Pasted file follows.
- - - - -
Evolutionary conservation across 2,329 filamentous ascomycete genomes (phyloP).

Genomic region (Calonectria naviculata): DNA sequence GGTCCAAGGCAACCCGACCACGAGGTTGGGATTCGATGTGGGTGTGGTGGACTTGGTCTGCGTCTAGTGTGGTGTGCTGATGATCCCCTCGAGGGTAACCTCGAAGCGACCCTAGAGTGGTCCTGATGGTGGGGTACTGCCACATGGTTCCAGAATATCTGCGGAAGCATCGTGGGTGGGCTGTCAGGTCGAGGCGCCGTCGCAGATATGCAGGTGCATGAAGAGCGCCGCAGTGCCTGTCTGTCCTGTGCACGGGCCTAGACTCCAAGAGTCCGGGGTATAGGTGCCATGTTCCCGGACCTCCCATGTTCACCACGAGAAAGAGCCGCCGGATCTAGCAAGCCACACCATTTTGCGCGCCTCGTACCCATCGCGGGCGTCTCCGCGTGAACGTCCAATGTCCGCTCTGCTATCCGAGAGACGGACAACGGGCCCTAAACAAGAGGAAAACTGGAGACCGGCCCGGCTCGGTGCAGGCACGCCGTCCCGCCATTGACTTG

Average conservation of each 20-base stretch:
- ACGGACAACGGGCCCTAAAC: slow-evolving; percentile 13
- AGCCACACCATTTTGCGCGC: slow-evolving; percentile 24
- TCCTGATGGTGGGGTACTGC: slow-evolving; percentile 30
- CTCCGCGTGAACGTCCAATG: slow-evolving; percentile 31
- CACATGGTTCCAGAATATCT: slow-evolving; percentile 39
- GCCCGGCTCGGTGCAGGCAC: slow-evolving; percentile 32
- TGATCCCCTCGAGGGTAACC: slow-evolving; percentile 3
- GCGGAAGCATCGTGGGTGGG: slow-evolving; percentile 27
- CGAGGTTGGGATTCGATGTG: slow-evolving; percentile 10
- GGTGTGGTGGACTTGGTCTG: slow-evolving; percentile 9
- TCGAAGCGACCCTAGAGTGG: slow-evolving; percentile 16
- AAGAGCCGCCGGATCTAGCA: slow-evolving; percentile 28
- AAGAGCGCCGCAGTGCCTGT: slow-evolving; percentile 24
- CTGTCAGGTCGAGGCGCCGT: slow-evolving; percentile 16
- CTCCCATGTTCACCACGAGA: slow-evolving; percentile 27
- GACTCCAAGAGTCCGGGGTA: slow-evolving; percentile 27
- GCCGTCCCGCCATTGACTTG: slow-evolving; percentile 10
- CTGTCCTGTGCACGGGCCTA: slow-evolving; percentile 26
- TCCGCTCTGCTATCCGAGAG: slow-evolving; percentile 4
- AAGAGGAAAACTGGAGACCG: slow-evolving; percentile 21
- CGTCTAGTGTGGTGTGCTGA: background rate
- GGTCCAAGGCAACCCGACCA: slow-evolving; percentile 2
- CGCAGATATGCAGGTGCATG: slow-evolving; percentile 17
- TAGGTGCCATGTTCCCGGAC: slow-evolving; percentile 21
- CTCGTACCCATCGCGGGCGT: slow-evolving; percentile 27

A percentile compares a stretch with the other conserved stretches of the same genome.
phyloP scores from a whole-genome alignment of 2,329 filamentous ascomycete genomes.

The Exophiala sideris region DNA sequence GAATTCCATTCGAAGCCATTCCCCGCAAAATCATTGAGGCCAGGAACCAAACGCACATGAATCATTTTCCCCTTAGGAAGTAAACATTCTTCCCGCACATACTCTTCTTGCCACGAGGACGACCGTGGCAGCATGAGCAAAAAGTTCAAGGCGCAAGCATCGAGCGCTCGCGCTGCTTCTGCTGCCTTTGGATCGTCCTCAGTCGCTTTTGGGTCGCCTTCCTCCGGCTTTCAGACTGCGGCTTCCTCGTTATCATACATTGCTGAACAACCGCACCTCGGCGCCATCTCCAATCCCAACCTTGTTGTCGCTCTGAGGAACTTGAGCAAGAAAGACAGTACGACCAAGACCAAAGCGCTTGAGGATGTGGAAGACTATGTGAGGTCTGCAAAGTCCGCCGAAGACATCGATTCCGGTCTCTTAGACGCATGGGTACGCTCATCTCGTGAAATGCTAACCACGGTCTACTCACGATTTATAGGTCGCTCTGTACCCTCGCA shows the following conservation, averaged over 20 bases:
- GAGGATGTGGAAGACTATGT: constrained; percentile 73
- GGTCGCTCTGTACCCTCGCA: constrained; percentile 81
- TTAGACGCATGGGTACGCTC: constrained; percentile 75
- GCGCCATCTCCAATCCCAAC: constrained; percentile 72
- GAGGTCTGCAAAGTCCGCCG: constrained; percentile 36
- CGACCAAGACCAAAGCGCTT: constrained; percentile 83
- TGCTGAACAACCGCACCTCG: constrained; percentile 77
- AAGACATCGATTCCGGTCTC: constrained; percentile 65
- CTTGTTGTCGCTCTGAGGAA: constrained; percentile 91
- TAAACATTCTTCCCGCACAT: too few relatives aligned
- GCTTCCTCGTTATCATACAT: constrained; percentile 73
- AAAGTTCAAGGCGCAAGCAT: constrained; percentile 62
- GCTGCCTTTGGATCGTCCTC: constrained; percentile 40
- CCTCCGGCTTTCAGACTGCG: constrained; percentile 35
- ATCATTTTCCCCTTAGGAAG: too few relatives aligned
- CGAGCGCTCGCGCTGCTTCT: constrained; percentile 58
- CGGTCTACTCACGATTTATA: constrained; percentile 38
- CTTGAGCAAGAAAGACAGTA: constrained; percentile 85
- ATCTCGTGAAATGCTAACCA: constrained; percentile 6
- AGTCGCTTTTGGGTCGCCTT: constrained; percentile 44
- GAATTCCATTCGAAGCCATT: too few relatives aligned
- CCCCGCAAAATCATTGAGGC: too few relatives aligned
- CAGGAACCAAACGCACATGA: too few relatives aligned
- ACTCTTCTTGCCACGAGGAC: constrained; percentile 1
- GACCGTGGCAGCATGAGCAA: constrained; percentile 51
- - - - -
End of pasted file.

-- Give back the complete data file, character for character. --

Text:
Evolutionary conservation across 2,329 filamentous ascomycete genomes (phyloP).

Genomic region (Calonectria naviculata): DNA sequence GGTCCAAGGCAACCCGACCACGAGGTTGGGATTCGATGTGGGTGTGGTGGACTTGGTCTGCGTCTAGTGTGGTGTGCTGATGATCCCCTCGAGGGTAACCTCGAAGCGACCCTAGAGTGGTCCTGATGGTGGGGTACTGCCACATGGTTCCAGAATATCTGCGGAAGCATCGTGGGTGGGCTGTCAGGTCGAGGCGCCGTCGCAGATATGCAGGTGCATGAAGAGCGCCGCAGTGCCTGTCTGTCCTGTGCACGGGCCTAGACTCCAAGAGTCCGGGGTATAGGTGCCATGTTCCCGGACCTCCCATGTTCACCACGAGAAAGAGCCGCCGGATCTAGCAAGCCACACCATTTTGCGCGCCTCGTACCCATCGCGGGCGTCTCCGCGTGAACGTCCAATGTCCGCTCTGCTATCCGAGAGACGGACAACGGGCCCTAAACAAGAGGAAAACTGGAGACCGGCCCGGCTCGGTGCAGGCACGCCGTCCCGCCATTGACTTG

Average conservation of each 20-base stretch:
- ACGGACAACGGGCCCTAAAC: slow-evolving; percentile 13
- AGCCACACCATTTTGCGCGC: slow-evolving; percentile 24
- TCCTGATGGTGGGGTACTGC: slow-evolving; percentile 30
- CTCCGCGTGAACGTCCAATG: slow-evolving; percentile 31
- CACATGGTTCCAGAATATCT: slow-evolving; percentile 39
- GCCCGGCTCGGTGCAGGCAC: slow-evolving; percentile 32
- TGATCCCCTCGAGGGTAACC: slow-evolving; percentile 3
- GCGGAAGCATCGTGGGTGGG: slow-evolving; percentile 27
- CGAGGTTGGGATTCGATGTG: slow-evolving; percentile 10
- GGTGTGGTGGACTTGGTCTG: slow-evolving; percentile 9
- TCGAAGCGACCCTAGAGTGG: slow-evolving; percentile 16
- AAGAGCCGCCGGATCTAGCA: slow-evolving; percentile 28
- AAGAGCGCCGCAGTGCCTGT: slow-evolving; percentile 24
- CTGTCAGGTCGAGGCGCCGT: slow-evolving; percentile 16
- CTCCCATGTTCACCACGAGA: slow-evolving; percentile 27
- GACTCCAAGAGTCCGGGGTA: slow-evolving; percentile 27
- GCCGTCCCGCCATTGACTTG: slow-evolving; percentile 10
- CTGTCCTGTGCACGGGCCTA: slow-evolving; percentile 26
- TCCGCTCTGCTATCCGAGAG: slow-evolving; percentile 4
- AAGAGGAAAACTGGAGACCG: slow-evolving; percentile 21
- CGTCTAGTGTGGTGTGCTGA: background rate
- GGTCCAAGGCAACCCGACCA: slow-evolving; percentile 2
- CGCAGATATGCAGGTGCATG: slow-evolving; percentile 17
- TAGGTGCCATGTTCCCGGAC: slow-evolving; percentile 21
- CTCGTACCCATCGCGGGCGT: slow-evolving; percentile 27

A percentile compares a stretch with the other conserved stretches of the same genome.
phyloP scores from a whole-genome alignment of 2,329 filamentous ascomycete genomes.

The Exophiala sideris region DNA sequence GAATTCCATTCGAAGCCATTCCCCGCAAAATCATTGAGGCCAGGAACCAAACGCACATGAATCATTTTCCCCTTAGGAAGTAAACATTCTTCCCGCACATACTCTTCTTGCCACGAGGACGACCGTGGCAGCATGAGCAAAAAGTTCAAGGCGCAAGCATCGAGCGCTCGCGCTGCTTCTGCTGCCTTTGGATCGTCCTCAGTCGCTTTTGGGTCGCCTTCCTCCGGCTTTCAGACTGCGGCTTCCTCGTTATCATACATTGCTGAACAACCGCACCTCGGCGCCATCTCCAATCCCAACCTTGTTGTCGCTCTGAGGAACTTGAGCAAGAAAGACAGTACGACCAAGACCAAAGCGCTTGAGGATGTGGAAGACTATGTGAGGTCTGCAAAGTCCGCCGAAGACATCGATTCCGGTCTCTTAGACGCATGGGTACGCTCATCTCGTGAAATGCTAACCACGGTCTACTCACGATTTATAGGTCGCTCTGTACCCTCGCA shows the following conservation, averaged over 20 bases:
- GAGGATGTGGAAGACTATGT: constrained; percentile 73
- GGTCGCTCTGTACCCTCGCA: constrained; percentile 81
- TTAGACGCATGGGTACGCTC: constrained; percentile 75
- GCGCCATCTCCAATCCCAAC: constrained; percentile 72
- GAGGTCTGCAAAGTCCGCCG: constrained; percentile 36
- CGACCAAGACCAAAGCGCTT: constrained; percentile 83
- TGCTGAACAACCGCACCTCG: constrained; percentile 77
- AAGACATCGATTCCGGTCTC: constrained; percentile 65
- CTTGTTGTCGCTCTGAGGAA: constrained; percentile 91
- TAAACATTCTTCCCGCACAT: too few relatives aligned
- GCTTCCTCGTTATCATACAT: constrained; percentile 73
- AAAGTTCAAGGCGCAAGCAT: constrained; percentile 62
- GCTGCCTTTGGATCGTCCTC: constrained; percentile 40
- CCTCCGGCTTTCAGACTGCG: constrained; percentile 35
- ATCATTTTCCCCTTAGGAAG: too few relatives aligned
- CGAGCGCTCGCGCTGCTTCT: constrained; percentile 58
- CGGTCTACTCACGATTTATA: constrained; percentile 38
- CTTGAGCAAGAAAGACAGTA: constrained; percentile 85
- ATCTCGTGAAATGCTAACCA: constrained; percentile 6
- AGTCGCTTTTGGGTCGCCTT: constrained; percentile 44
- GAATTCCATTCGAAGCCATT: too few relatives aligned
- CCCCGCAAAATCATTGAGGC: too few relatives aligned
- CAGGAACCAAACGCACATGA: too few relatives aligned
- ACTCTTCTTGCCACGAGGAC: constrained; percentile 1
- GACCGTGGCAGCATGAGCAA: constrained; percentile 51